It’s easy to get lost these days in all of the choices that exist around learning options and technology. This can be especially true at a conference like the one we just attended, ASTD’s Techknowledge 2012, where the choices were abundant and almost overwhelming. Mobile learning, just-in-time, social media, blogging and micro blogging just to name a few. Furthermore, as learning and development professionals we have to ensure that we are embracing the different learning styles and expectations of the new workforce. It is clear we can’t stand still or continue to do things the way we have always done them.
Today’s learning leaders are increasingly tasked to find new, better and less expensive ways to train and to accommodate the growing number of new, mobile and remote workforce learners. Given our experiences with customers around the globe, we have seen that for many organizations the move to virtual has been overwhelmingly driven by the obvious cost and time savings of this modality. At the same time virtual training is often viewed as inferior or not being able to offer the type of results associated with more traditional training approaches. This is not because web-based training is an inferior training modality; it is because it has not been widely-used in an effective and compelling manner. As leaders responsible for the results of their training initiatives, is this the ROI that we are willing to live with OR is there a better way?
Top concerns that emerged during the recent were:
- What does it take to deliver a virtual classroom experience so that it is more than a traditional webinar?
- How can we create engagement in virtual classroom experiences?
- How to create a blended experience and leverage assets that companies have already invested in?
- Change management: what is needed in terms of an overall program to gain adoption, apply learning and change behavior?
To gain the true impact of any training program the answer to a strong ROI lies in the overall organizational learning strategy and in the architectural footprint of the learning environment and NOT in tactical implementation, training technology or clever instructional design. Of course, these elements do matter but they are secondary to strategy and architectural design. The strategy must consider the business impact that is required and then map the change management, skills, and behavior requirements necessary to enable the organization to deliver those results. The architectural design must then accommodate who needs training and the most effective modes in which to deliver, or enable, the requisite learning to occur.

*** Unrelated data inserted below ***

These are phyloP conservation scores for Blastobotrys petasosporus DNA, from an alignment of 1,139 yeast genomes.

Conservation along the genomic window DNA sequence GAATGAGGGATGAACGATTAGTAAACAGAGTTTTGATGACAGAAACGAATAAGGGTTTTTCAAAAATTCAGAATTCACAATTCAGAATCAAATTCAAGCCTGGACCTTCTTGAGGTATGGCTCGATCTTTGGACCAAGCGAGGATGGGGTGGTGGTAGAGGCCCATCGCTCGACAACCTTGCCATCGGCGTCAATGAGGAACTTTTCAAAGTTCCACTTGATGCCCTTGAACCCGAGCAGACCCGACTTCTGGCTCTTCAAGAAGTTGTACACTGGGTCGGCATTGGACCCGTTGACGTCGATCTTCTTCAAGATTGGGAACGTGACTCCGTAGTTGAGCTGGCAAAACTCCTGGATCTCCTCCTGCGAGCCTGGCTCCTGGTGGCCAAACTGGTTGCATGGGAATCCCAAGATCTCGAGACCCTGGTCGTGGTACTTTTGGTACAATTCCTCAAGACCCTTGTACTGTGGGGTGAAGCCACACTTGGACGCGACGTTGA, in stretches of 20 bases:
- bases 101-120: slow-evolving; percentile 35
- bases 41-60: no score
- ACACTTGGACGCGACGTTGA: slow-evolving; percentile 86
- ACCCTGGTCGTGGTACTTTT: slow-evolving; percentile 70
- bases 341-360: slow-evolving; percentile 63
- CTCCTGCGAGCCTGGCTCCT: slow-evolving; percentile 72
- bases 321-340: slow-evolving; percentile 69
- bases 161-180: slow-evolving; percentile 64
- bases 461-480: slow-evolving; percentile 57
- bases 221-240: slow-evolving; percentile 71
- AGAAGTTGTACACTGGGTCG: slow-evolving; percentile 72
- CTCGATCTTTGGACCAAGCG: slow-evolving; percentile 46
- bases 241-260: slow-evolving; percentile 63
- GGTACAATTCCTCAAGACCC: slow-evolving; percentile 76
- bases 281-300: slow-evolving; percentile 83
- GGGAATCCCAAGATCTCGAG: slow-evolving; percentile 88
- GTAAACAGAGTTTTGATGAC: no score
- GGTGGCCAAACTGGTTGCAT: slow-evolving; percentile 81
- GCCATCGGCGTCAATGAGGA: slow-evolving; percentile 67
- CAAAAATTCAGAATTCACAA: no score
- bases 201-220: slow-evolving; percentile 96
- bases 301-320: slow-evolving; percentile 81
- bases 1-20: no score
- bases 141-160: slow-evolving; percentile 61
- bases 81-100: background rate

So where does live virtual training fit in? With the learning strategy and architecture serving as the foundation, learning and development leaders can ensure that the most effective modalities are employed to support the organizational learning needs by providing the right training to the right people at the right time. With an emphasis on supporting the workforce in the way in which we now live and work, live virtual is worth a strong hard look for how this modality can truly transform the modern-day learning experience.
Come join us at Training 2012 and hear more about a Best-In-Practice Design to Live Virtual Training. Find out more about the event on our website.
Georgia World Conference Center, Atlanta
A Best-in-Practice Design for Live Virtual Training
Tuesday, February 14, 2012
8:00-9:00 a.m. Room A314
Today’s workforce is increasingly mobile and in need of more effective and convenient approaches to transformational training. As such, live instructor-led virtual training is increasingly becoming a critical component of the organizational training strategy. But this virtual world can leave the participant with a less than satisfactory experience.
Join us next week at Training 2012 in Atlanta where Martyn Lewis, principal and founder of 3g Selling and virtual training pioneer, will share the journey 3g Selling has taken in offering live virtual training that does not simply mimic the physical classroom, but offers the learner a richer experience with more immediate and impactful learning outcomes.
Anyone who attends the 3g Selling Training 2012 session will be eligible to win a FREE one-day, onsite consulting workshop from 3g Selling: “3 Steps to Effective Continuous Learning: Creating the Enabling Architecture.” The workshop is valued at over $5,000 and includes facilitator travel and accommodation. For anyone not attending TechKnowledge, information about purchasing this workshop can be found on our website.
Virtual Training Case Study
Adobe recently published a case study highlighting 3g Selling’s innovative, best-in-class use of the Adobe Connect platform in our live virtual training programs. To get a glimpse of some of the topics we’ll be covering in our Training 2012 session, you can download the Adobe case study on our website.